'This thriller is just that little bit too real and too likely. And that’s including the flying saucers. Conspiracy everywhere, a bit of brainwashing every now and then, subtle violence, and not so subtle violence. And who wants to travel on the tube from now on?
'Amina is a work experience journalist and Ivor was wounded in Sinnostan. Chi is a computer nerd and Amina’s brother Tariq has problems at school. They all get caught up one way or another with the seemingly crazy and inexplicable things that are happening. As it’s fiction, the reader feels that surely they will be all right in the end? But will they? This feels very real, and very scary.’
'Gripping... every boy needs to read books that contain this sort of adventure... if boys are to
read, they have to fulfil their testosterone fuelled imagination. This book does that in spades!'
Nina Hoskins, Rickmansworth Community Times
'A sinister, shadowy world of conspiracy theorists, political double-dealing and media distortion. McGann, in his most accomplished young adult novel to date, handles all of these (and more) with an excellent pace and occasional flashes of ironic humour. The result is an impressive and highly intelligent political thriller.'
Rober Dunbar The Irish Times Weekend Review
'Intriguing mystery thriller with a conspiracy theory that's not too far-fetched. Great characters, great story.’
Book Crossing gives Strangled Silence eight stars out of ten.
'Now and again you read a book that makes you sit back and seriously consider the world we live in. Strangled Silence, by Irish author Oisin McGann is such a book.
'It's a book for teenagers (and adults) dealing with big, meaty ideas: modern warfare, misinformation and the press, mind control and brainwashing – and it's, for the most part, utterly gripping...
'McGann is a terrific storyteller, unafraid to tackle weighty, important subjects, always moving forwards and stretching himself and his craft. He is to be commended for this exciting, worldly read. I look forward to seeing what he does next.'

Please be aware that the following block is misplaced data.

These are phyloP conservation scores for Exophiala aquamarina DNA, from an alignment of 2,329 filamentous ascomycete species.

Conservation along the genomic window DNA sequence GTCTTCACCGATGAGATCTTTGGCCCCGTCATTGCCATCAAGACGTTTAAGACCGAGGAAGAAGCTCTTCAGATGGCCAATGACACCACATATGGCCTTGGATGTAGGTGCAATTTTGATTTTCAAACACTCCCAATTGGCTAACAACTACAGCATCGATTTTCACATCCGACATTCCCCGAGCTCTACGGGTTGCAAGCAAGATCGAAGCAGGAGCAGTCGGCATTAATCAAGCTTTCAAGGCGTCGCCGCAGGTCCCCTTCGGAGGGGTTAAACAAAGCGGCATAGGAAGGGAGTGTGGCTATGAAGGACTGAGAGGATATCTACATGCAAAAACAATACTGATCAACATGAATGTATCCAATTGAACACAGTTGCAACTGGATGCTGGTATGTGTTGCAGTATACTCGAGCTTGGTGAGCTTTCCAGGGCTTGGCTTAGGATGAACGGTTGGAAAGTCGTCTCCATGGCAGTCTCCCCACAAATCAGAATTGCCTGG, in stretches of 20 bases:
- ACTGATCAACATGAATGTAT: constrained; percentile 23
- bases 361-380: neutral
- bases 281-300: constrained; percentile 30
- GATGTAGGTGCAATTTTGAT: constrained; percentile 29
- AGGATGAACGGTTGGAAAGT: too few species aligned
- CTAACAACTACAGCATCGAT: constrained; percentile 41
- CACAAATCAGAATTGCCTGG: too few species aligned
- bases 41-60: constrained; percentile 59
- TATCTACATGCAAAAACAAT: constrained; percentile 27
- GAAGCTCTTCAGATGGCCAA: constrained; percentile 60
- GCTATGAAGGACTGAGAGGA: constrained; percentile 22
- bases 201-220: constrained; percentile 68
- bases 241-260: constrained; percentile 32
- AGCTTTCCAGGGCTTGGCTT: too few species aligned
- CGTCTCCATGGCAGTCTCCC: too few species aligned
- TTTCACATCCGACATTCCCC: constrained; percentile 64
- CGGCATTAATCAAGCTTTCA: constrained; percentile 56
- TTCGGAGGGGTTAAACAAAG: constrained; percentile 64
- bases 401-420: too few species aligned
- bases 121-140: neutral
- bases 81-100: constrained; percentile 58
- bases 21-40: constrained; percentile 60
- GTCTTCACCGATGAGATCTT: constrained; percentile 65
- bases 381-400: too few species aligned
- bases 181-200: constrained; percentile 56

Sarah Webb, The Irish Independent
'Oisín McGann’s latest novel is a tightly plotted, fast-paced conspiracy thriller. From page one it fires off the starting line and races along at an exciting pace, while the unusual and complex plot will keep readers intrigued. McGann switches to follow different characters throughout the novel, changing scene effortlessly, which lends a cinematic feel to the writing. Not only exciting and enjoyable, the tense mood and the London setting make way for a very relevant and current story in the wake of the terrorist attacks, illustrating how everyday lives are affected by the threat of violence in the modern world. Strangled Silence is a slick and well-paced thriller that older readers should engage with and enjoy.’
Donal Cumiskey, Inis Magazine
'Uses an imaginary world to evoke some of the most dangerous elements in contemporary political culture.’
Celia Keenan, The Irish Independent
'I really like this book. . . a brilliantly written thriller.’
Robert Dunbar, Today with Pat Kenny on RTE Radio 1
Strangled Silence made Robert Dunbar's list of top 30 books of the year in The Irish Times on Saturday.
'A fast moving, adult-style thriller.'
The Northern Echo
(For Strangled Silence, Ancient Appetites and Small-Minded Giants)
'Tense and exciting. . . his wonderfully imagined books, with their
sinister edginess, will have won new fans.'
East Way Echo
'This book is an effective introduction to the genre of political thriller, a place filled in the adult world of fiction by the likes of James Patterson. Oisin McGann gets the reader involved right from the start through his instantly recognisable urban settings and detailed, well-developed characters. . .
'This is a book for older teenagers and there is swearing and some fairly shocking scenes. However, taken in context, this helps to create a pacy, tension filled thriller, which keeps the reader guessing as to how the story will end and if all the characters will make it, right to the last page.’
Christian York, Write Away
'This gripping and thought-provoking novel will fascinate teenagers who are intrigued by conspiracy theories.'
Leicestershire County Council (one of their books of the month)